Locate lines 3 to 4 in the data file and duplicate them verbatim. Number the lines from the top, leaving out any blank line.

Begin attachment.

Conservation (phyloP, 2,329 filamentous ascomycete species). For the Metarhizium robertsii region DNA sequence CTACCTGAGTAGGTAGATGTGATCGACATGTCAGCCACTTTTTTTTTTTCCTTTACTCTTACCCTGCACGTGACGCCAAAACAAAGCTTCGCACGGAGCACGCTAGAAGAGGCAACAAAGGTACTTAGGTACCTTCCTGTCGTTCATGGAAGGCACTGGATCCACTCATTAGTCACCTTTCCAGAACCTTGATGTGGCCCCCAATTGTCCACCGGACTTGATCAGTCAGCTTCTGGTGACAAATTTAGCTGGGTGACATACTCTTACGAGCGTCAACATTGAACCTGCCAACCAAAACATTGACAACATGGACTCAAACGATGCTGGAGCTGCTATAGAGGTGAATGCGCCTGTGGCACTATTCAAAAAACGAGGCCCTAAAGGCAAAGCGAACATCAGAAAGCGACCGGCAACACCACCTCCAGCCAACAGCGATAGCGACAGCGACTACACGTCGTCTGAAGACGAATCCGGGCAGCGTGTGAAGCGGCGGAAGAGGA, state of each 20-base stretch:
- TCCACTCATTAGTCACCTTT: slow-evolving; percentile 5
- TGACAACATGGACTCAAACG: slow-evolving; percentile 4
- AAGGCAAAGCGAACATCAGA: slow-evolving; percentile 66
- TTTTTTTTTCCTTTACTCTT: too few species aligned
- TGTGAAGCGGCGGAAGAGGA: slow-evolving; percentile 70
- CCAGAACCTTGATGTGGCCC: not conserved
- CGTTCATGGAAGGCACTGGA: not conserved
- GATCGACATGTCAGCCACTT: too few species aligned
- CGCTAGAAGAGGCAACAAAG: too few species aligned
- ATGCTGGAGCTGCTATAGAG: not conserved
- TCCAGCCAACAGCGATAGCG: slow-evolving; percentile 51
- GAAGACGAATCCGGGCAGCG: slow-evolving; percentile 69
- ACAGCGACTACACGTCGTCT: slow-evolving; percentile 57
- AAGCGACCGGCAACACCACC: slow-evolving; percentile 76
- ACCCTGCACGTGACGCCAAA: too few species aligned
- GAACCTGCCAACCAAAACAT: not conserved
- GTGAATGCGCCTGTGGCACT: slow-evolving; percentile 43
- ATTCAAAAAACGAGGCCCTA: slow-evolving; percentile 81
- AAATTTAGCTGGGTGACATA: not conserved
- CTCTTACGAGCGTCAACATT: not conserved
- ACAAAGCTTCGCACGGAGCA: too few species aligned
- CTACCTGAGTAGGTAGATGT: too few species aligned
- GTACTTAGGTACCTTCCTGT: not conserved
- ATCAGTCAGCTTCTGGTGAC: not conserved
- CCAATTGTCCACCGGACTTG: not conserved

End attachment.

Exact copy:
- TGACAACATGGACTCAAACG: slow-evolving; percentile 4
- AAGGCAAAGCGAACATCAGA: slow-evolving; percentile 66